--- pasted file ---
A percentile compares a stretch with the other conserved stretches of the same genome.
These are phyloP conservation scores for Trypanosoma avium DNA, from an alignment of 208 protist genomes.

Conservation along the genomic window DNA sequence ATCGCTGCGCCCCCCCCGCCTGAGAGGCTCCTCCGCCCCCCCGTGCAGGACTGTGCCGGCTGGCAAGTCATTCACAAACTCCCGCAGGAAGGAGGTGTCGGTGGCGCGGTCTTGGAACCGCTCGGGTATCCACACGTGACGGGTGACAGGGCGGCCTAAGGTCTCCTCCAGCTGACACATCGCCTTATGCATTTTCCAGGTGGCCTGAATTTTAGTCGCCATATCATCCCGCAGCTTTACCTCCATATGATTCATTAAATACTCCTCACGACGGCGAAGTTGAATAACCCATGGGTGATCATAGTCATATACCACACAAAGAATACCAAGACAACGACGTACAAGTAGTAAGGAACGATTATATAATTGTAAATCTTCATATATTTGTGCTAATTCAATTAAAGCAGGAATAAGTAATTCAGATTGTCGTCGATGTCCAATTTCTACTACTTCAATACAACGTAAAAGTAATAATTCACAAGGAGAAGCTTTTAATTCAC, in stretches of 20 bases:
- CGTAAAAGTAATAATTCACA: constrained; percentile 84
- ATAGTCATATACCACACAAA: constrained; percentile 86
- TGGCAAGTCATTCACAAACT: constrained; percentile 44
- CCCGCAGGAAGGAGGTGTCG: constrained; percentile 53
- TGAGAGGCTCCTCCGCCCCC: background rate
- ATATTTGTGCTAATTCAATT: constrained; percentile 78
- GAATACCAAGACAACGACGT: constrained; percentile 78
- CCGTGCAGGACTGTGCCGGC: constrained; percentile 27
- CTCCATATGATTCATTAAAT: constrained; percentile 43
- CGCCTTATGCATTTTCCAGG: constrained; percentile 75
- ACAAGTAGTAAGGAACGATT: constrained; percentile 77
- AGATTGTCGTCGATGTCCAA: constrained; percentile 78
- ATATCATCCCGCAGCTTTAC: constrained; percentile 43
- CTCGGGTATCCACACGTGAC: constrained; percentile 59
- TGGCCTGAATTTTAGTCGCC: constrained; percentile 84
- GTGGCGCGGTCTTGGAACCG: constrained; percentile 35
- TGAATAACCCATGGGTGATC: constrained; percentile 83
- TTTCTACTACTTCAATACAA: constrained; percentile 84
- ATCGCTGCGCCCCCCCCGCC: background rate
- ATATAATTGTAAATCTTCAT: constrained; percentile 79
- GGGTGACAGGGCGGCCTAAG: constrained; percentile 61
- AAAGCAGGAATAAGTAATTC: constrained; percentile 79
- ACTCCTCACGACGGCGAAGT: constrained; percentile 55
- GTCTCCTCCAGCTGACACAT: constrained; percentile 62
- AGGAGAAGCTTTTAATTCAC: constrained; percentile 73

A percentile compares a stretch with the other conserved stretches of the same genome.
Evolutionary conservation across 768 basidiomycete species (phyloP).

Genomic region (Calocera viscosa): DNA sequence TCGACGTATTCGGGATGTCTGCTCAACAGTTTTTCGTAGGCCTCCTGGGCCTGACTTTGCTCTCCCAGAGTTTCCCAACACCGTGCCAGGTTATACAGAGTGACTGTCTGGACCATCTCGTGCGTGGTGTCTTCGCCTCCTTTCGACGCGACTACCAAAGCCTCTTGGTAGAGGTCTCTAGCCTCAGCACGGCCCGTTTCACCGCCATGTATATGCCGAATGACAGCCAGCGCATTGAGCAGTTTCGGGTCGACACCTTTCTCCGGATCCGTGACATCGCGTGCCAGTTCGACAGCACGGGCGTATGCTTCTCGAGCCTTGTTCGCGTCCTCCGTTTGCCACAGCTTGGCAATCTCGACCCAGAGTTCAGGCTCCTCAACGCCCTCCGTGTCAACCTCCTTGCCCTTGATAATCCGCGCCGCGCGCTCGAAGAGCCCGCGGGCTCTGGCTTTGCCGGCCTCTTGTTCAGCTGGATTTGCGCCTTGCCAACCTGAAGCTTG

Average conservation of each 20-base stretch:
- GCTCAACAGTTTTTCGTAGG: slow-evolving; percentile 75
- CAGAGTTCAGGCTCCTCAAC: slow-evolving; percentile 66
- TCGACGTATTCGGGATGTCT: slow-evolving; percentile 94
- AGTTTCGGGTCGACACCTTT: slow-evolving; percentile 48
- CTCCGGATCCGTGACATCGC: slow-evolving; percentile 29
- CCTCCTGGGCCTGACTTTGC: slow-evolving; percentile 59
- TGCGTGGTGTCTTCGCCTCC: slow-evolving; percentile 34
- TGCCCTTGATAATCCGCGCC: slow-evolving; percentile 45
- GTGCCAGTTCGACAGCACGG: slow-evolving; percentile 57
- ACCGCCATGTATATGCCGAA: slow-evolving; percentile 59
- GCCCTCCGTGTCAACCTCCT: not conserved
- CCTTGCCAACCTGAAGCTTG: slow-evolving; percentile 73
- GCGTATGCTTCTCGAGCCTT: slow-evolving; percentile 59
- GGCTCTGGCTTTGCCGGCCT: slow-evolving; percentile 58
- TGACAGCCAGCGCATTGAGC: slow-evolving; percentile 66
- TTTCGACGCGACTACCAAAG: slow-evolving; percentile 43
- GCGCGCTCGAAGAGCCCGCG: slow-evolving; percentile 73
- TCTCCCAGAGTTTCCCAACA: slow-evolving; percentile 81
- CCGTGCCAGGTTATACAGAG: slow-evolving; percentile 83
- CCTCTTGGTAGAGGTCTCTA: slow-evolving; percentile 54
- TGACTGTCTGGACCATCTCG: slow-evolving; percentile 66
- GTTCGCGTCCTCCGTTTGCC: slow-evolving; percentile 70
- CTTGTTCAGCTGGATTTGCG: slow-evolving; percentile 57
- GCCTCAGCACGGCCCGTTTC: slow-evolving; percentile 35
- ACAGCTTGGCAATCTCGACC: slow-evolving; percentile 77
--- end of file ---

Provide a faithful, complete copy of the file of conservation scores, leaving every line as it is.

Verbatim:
A percentile compares a stretch with the other conserved stretches of the same genome.
These are phyloP conservation scores for Trypanosoma avium DNA, from an alignment of 208 protist genomes.

Conservation along the genomic window DNA sequence ATCGCTGCGCCCCCCCCGCCTGAGAGGCTCCTCCGCCCCCCCGTGCAGGACTGTGCCGGCTGGCAAGTCATTCACAAACTCCCGCAGGAAGGAGGTGTCGGTGGCGCGGTCTTGGAACCGCTCGGGTATCCACACGTGACGGGTGACAGGGCGGCCTAAGGTCTCCTCCAGCTGACACATCGCCTTATGCATTTTCCAGGTGGCCTGAATTTTAGTCGCCATATCATCCCGCAGCTTTACCTCCATATGATTCATTAAATACTCCTCACGACGGCGAAGTTGAATAACCCATGGGTGATCATAGTCATATACCACACAAAGAATACCAAGACAACGACGTACAAGTAGTAAGGAACGATTATATAATTGTAAATCTTCATATATTTGTGCTAATTCAATTAAAGCAGGAATAAGTAATTCAGATTGTCGTCGATGTCCAATTTCTACTACTTCAATACAACGTAAAAGTAATAATTCACAAGGAGAAGCTTTTAATTCAC, in stretches of 20 bases:
- CGTAAAAGTAATAATTCACA: constrained; percentile 84
- ATAGTCATATACCACACAAA: constrained; percentile 86
- TGGCAAGTCATTCACAAACT: constrained; percentile 44
- CCCGCAGGAAGGAGGTGTCG: constrained; percentile 53
- TGAGAGGCTCCTCCGCCCCC: background rate
- ATATTTGTGCTAATTCAATT: constrained; percentile 78
- GAATACCAAGACAACGACGT: constrained; percentile 78
- CCGTGCAGGACTGTGCCGGC: constrained; percentile 27
- CTCCATATGATTCATTAAAT: constrained; percentile 43
- CGCCTTATGCATTTTCCAGG: constrained; percentile 75
- ACAAGTAGTAAGGAACGATT: constrained; percentile 77
- AGATTGTCGTCGATGTCCAA: constrained; percentile 78
- ATATCATCCCGCAGCTTTAC: constrained; percentile 43
- CTCGGGTATCCACACGTGAC: constrained; percentile 59
- TGGCCTGAATTTTAGTCGCC: constrained; percentile 84
- GTGGCGCGGTCTTGGAACCG: constrained; percentile 35
- TGAATAACCCATGGGTGATC: constrained; percentile 83
- TTTCTACTACTTCAATACAA: constrained; percentile 84
- ATCGCTGCGCCCCCCCCGCC: background rate
- ATATAATTGTAAATCTTCAT: constrained; percentile 79
- GGGTGACAGGGCGGCCTAAG: constrained; percentile 61
- AAAGCAGGAATAAGTAATTC: constrained; percentile 79
- ACTCCTCACGACGGCGAAGT: constrained; percentile 55
- GTCTCCTCCAGCTGACACAT: constrained; percentile 62
- AGGAGAAGCTTTTAATTCAC: constrained; percentile 73

A percentile compares a stretch with the other conserved stretches of the same genome.
Evolutionary conservation across 768 basidiomycete species (phyloP).

Genomic region (Calocera viscosa): DNA sequence TCGACGTATTCGGGATGTCTGCTCAACAGTTTTTCGTAGGCCTCCTGGGCCTGACTTTGCTCTCCCAGAGTTTCCCAACACCGTGCCAGGTTATACAGAGTGACTGTCTGGACCATCTCGTGCGTGGTGTCTTCGCCTCCTTTCGACGCGACTACCAAAGCCTCTTGGTAGAGGTCTCTAGCCTCAGCACGGCCCGTTTCACCGCCATGTATATGCCGAATGACAGCCAGCGCATTGAGCAGTTTCGGGTCGACACCTTTCTCCGGATCCGTGACATCGCGTGCCAGTTCGACAGCACGGGCGTATGCTTCTCGAGCCTTGTTCGCGTCCTCCGTTTGCCACAGCTTGGCAATCTCGACCCAGAGTTCAGGCTCCTCAACGCCCTCCGTGTCAACCTCCTTGCCCTTGATAATCCGCGCCGCGCGCTCGAAGAGCCCGCGGGCTCTGGCTTTGCCGGCCTCTTGTTCAGCTGGATTTGCGCCTTGCCAACCTGAAGCTTG

Average conservation of each 20-base stretch:
- GCTCAACAGTTTTTCGTAGG: slow-evolving; percentile 75
- CAGAGTTCAGGCTCCTCAAC: slow-evolving; percentile 66
- TCGACGTATTCGGGATGTCT: slow-evolving; percentile 94
- AGTTTCGGGTCGACACCTTT: slow-evolving; percentile 48
- CTCCGGATCCGTGACATCGC: slow-evolving; percentile 29
- CCTCCTGGGCCTGACTTTGC: slow-evolving; percentile 59
- TGCGTGGTGTCTTCGCCTCC: slow-evolving; percentile 34
- TGCCCTTGATAATCCGCGCC: slow-evolving; percentile 45
- GTGCCAGTTCGACAGCACGG: slow-evolving; percentile 57
- ACCGCCATGTATATGCCGAA: slow-evolving; percentile 59
- GCCCTCCGTGTCAACCTCCT: not conserved
- CCTTGCCAACCTGAAGCTTG: slow-evolving; percentile 73
- GCGTATGCTTCTCGAGCCTT: slow-evolving; percentile 59
- GGCTCTGGCTTTGCCGGCCT: slow-evolving; percentile 58
- TGACAGCCAGCGCATTGAGC: slow-evolving; percentile 66
- TTTCGACGCGACTACCAAAG: slow-evolving; percentile 43
- GCGCGCTCGAAGAGCCCGCG: slow-evolving; percentile 73
- TCTCCCAGAGTTTCCCAACA: slow-evolving; percentile 81
- CCGTGCCAGGTTATACAGAG: slow-evolving; percentile 83
- CCTCTTGGTAGAGGTCTCTA: slow-evolving; percentile 54
- TGACTGTCTGGACCATCTCG: slow-evolving; percentile 66
- GTTCGCGTCCTCCGTTTGCC: slow-evolving; percentile 70
- CTTGTTCAGCTGGATTTGCG: slow-evolving; percentile 57
- GCCTCAGCACGGCCCGTTTC: slow-evolving; percentile 35
- ACAGCTTGGCAATCTCGACC: slow-evolving; percentile 77